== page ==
Last week, the Senate Energy and Natural Resources Committee held a hearing about lightbulbs. When it was his turn to speak, Kentucky Senator Rand Paul — a fan of both individual choice and, apparently, incandescent light — argued that Congress should spend “more time expanding [its] choices and less time banning lightbulbs.” To make his point, Paul drew parallels between energy-efficient standards and Ayn Rand’s second novel Anthem, in which the protagonist’s efforts to champion the lightbulb are “crushed beneath the boot heel of the collective,” Paul explained.
“Now, I’m not suggesting that this collective,” Paul said of the Senate, “is against electricity per se, or for quashing individualism. But I am suggesting that we’re against choice.”
Welcome to the Ayn Rand Congress. As I write in a piece for the April 25 issue of the dead-tree magazine, “Rand has always been a lodestar for proponents of limited government.” But never so much as now. Conservative commentators like Rush Limbaugh and Glenn Beck herald her work. Tea Partyers hoist signs that name-check her literary heroes. Paul Ryan, the House Budget Committee chair and GOP man of the moment, has passed out Rand’s novels to staffers and called her the reason he got into politics. Rand’s theory of a two-tiered society — split between the “producers” who shoulder society’s burdens and the “looters” who mooch off their efforts — is one of the strains of thought that animate the Tea Party movement, along with free markets (check), individual liberty (check) and limited government (check). Strands of Rand’s objectivist philosophy are woven through most of Congress’s weighty debates about tax rates and regulations (Alan Greenspan was a Rand protégé), wage scales and social-welfare programs. The 112th Congress has been dominated by apocalyptic debates over fiscal policy; in the last line of Atlas Shrugged, John Galt traces a dollar sign “over the desolate earth.” You could argue that the essential confrontation of this Congress is not between Democrats and Republicans but between people who see income inequality as a major social problem and those who consider it a natural byproduct of an equal-opportunity society.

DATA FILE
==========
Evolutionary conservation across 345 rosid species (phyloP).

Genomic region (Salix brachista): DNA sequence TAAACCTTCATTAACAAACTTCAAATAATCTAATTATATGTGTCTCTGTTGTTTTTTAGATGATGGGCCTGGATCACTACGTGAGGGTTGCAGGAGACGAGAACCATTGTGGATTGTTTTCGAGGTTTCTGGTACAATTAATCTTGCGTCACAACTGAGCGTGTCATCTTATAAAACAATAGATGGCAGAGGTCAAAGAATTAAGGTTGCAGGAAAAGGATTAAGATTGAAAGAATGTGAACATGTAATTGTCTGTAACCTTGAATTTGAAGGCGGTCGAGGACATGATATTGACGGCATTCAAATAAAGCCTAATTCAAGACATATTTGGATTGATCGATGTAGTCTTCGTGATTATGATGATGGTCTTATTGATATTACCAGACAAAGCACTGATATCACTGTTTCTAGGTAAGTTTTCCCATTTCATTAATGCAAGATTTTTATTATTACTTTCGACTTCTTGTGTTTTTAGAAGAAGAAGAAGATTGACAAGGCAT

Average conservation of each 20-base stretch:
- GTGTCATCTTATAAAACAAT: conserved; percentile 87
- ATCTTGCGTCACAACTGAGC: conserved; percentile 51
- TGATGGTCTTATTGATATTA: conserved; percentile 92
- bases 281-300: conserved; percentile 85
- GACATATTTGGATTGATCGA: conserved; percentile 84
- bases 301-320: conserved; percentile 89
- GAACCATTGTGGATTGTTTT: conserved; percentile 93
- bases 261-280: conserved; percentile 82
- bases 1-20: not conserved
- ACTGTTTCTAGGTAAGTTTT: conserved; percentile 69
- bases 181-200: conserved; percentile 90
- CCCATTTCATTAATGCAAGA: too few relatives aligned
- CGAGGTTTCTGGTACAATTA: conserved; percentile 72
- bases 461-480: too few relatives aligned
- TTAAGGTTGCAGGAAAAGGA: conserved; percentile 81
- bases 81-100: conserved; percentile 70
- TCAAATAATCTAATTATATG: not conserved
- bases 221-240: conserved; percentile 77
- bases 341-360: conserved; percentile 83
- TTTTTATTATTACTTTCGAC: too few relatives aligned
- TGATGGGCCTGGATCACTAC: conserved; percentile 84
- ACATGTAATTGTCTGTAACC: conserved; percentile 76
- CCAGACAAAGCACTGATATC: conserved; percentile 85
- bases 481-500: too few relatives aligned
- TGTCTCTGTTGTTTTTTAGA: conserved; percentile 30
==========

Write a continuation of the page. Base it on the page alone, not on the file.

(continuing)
Ryan has downplayed his interest in Rand, who is a controversial figure for good reason. He told me last year that he wasn’t an objectivist. “I do believe government has a role in making sure we have a safety net to help people who cannot help themselves or are temporarily down on their luck,” he said. “But I don’t want to see government turn that safety net into a hammock.” But his budget blueprint, as Jon Chait argues in this smart piece, is at its core a Randian document; it cuts tax rates for the wealthy (society’s “producers”) while trimming outlays for social programs like Medicaid and food stamps, both of which would be administered via state block-grants. Ryan, Chait writes, has “Rand’s almost theological certainty that when a government punishes the strong to reward the weak, it must invariably collapse. That is the crisis his Path to Prosperity seeks to avert.”
After Rand Paul referenced Anthem, the National Journal dug through congressional records and found that the philosopher had been cited only 23 times since 1993. Nine of those were by Paul’s father, Ron. (His son, lest we overstate the writer’s influence on his thinking, mispronounced her name.) You can bet that tally will rise in the months to come.